On the flip side there’s Ari Aster’s Beau Is Afraid, a nightmare opera that also draws huge laughs out of the absurd terror of modern living. The three-hour epic depicts trauma as attic-bound penis monsters and waterbound trials by night. It’s a more focused, even psychologically accurate take on Brazil’s simplistic “individual v society” paradigm, in which Joaquin Phoenix’s Beau is beset (and aided) by several contingents of society, but also by the ludicrous fears projected upon the world by his own inner threat system. Where Gilliam’s dreams always have an aspirational, empowering bent, Beau’s urge him toward fear and sadness, push him further away from being able to save himself. He’s ultimately a victim of society, himself, and his dreams.

Sam Lowry (Jonathan Pryce) soars through a dark cityscape in a winged suit of armor.

Because Brazil paints with such broad strokes, I see it reflected in so many other films, especially those that try to conjure some overarching vision of what it means to be human in the modern world. For instance, The Big Lebowski depicts life as a Chandler-esque mystery in which The Dude (Jeff Bridges) just wants to get by with as little conflict or effort as possible. His dream is far simpler than Sam’s—a new rug—for which he’s pulled into one hair-brained scheme after another, his life cascading out of control. True to their detective fiction roots, both films begin with a case of mistaken identity, resulting in violence and drawing the hero into a quest to attain some form of justice from their society (in Brazil’s case, the search begins with Jill whose cause is eventually taken up by Sam). Lebowski’s campy noir adventure also mirrors the Dude’s (slightly) more realistic relationship with Walter (John Goodman), a Vietnam vet who keeps projecting his trauma onto situations in the Dude’s life and making them much, much worse. And yet the Dude wants to bowl, wants some companionship, so he keeps returning to Walter, just like he wants a rug without urine stains, which draws him to the whole shady cast of characters in the mystery drama. In the Coens’ lower stakes version, life is about how much inconvenience and manipulation you’re willing to accept for the world’s meager pleasures.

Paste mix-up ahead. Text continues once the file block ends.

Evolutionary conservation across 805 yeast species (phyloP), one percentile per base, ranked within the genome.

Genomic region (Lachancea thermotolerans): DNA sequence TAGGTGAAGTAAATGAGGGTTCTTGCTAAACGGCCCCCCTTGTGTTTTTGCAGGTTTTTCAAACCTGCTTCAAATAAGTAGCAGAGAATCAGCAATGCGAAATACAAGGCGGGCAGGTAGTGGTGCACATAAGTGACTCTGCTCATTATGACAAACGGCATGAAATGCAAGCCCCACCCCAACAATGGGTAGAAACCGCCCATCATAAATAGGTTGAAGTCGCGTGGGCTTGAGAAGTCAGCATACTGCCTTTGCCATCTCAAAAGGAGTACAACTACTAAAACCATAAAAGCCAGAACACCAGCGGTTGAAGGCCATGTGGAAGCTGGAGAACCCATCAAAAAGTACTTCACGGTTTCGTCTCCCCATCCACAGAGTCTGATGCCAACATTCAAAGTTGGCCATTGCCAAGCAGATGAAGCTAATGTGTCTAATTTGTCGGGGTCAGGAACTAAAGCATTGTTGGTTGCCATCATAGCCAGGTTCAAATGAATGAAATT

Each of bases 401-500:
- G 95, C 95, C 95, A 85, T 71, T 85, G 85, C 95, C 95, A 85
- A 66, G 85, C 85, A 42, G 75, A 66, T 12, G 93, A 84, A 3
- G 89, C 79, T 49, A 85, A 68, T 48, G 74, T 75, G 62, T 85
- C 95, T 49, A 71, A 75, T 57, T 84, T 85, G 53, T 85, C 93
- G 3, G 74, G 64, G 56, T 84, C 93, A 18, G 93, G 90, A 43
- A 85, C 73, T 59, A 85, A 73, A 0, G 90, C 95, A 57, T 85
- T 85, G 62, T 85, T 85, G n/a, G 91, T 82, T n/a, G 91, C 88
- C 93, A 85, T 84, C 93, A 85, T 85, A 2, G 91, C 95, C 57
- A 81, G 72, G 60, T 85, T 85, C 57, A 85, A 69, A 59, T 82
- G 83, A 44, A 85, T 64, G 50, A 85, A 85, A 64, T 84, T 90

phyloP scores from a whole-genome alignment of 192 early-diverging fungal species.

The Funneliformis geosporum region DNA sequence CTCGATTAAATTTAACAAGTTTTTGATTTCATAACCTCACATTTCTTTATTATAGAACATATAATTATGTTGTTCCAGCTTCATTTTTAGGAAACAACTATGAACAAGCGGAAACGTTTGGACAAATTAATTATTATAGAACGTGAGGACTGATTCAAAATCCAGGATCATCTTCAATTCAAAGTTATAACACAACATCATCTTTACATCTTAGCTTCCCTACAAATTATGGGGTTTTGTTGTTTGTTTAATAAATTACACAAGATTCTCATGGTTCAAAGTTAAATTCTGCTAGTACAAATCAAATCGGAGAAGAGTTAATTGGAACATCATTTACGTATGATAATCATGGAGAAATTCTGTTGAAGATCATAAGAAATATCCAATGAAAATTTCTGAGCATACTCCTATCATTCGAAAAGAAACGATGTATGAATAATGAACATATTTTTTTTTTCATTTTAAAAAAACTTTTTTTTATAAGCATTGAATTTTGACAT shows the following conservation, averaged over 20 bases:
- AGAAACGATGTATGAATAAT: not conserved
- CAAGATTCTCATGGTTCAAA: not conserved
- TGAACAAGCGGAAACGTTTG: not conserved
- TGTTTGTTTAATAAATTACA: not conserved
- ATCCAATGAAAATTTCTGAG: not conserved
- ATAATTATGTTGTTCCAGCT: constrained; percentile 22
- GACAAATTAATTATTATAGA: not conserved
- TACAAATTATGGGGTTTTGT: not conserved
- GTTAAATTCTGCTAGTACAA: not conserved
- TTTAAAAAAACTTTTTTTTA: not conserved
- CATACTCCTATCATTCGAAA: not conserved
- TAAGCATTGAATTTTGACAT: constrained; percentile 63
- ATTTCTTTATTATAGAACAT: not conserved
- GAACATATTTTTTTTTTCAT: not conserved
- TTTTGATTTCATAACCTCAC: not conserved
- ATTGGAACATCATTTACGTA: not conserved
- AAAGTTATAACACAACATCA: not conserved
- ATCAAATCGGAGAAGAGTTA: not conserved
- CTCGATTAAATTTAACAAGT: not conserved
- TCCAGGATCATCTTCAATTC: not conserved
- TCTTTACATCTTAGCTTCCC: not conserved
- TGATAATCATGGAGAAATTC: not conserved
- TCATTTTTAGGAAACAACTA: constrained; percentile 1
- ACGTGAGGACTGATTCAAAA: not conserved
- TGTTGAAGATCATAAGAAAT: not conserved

One filmmaker who frequently wields a visual metaphor at least as well as Gilliam is Charlie Kaufman, whose own magnum opus, Synecdoche, New York, found a cold, isolated reality in the mind of a self-obsessed theater director (Phillip Seymour Hoffman). Hoffman’s Caden builds cities inside cities all dedicated to himself, while viewing his (ex)wife’s works—which focus on other people’s simpler emotions—as microscopic dots. Every scene where he interacts with someone else becomes poisoned by the addition of his fantasies, which are always driven by his misanthropy and myopia. Eventually even his own inner representations of himself become embittered by his treatment of the details in his world. The film is a deeply cynical (though empathetic) look at the pitfalls of getting lost in your own inner fantasies, however tempting that may seem.

Jill Layton (Kim Griest) seen from the perspective of Sam Lowry (Jonathan Pryce) through a broken mirror.

I would argue that Brazil is less insightful than any of the above examples, and yet I love it the most of all of them–probably because, as I mentioned before, insight isn’t what Brazil is going for. Of all these films, it’s the best at inciting reactions, at conjuring nightmares, at drawing huge laughs from some of the darkest, most uncomfortable subject matter we encounter in our lives. Brazil works not because it says anything you couldn’t find in Orson Welles’ adaptation of The Trial, Boots Riley’s Sorry to Bother You, Buster Keaton’s Sherlock Jr., or Jean-Luc Godard’s Alphaville (all of which offer significantly more in certain ways), but because it wields the full might of expressionist cinema towards its singular objective, steamrolling past all nuance and objections to provoke an overwhelming shared reaction. It works so well because it comes from a storyteller who cares less about what he’s saying than how it’s said. 

That approach works better in some cases than others–see the last two decades of Gilliam’s career–but in this specific instance, Brazil is the definitive parody of the human condition because it’s lowkey a parody of the parodies, metaphorical past the point where the metaphors have meaning, writ in dance and color, raw majesty and the broadest imaginable sight gags. It doesn’t feel the need to sell you on the premise–if you’re a citizen of this deeply broken world, you’re in on the joke. As a result, despite the violence, the ugliness, that dour, nihilistic ending, I always end the film, like Sam, with something like a smile, having seen all that familiar disillusionment processed through the lens of a master showman, having felt in the most expressive language imaginable, “Seriously, what the hell?”

Ida Lowry (Katherine Helmond) has her face stretched to grotesque extremes by her plastic surgeon (Jim Broadbent).

Edited by Olga Tchepikova-Treon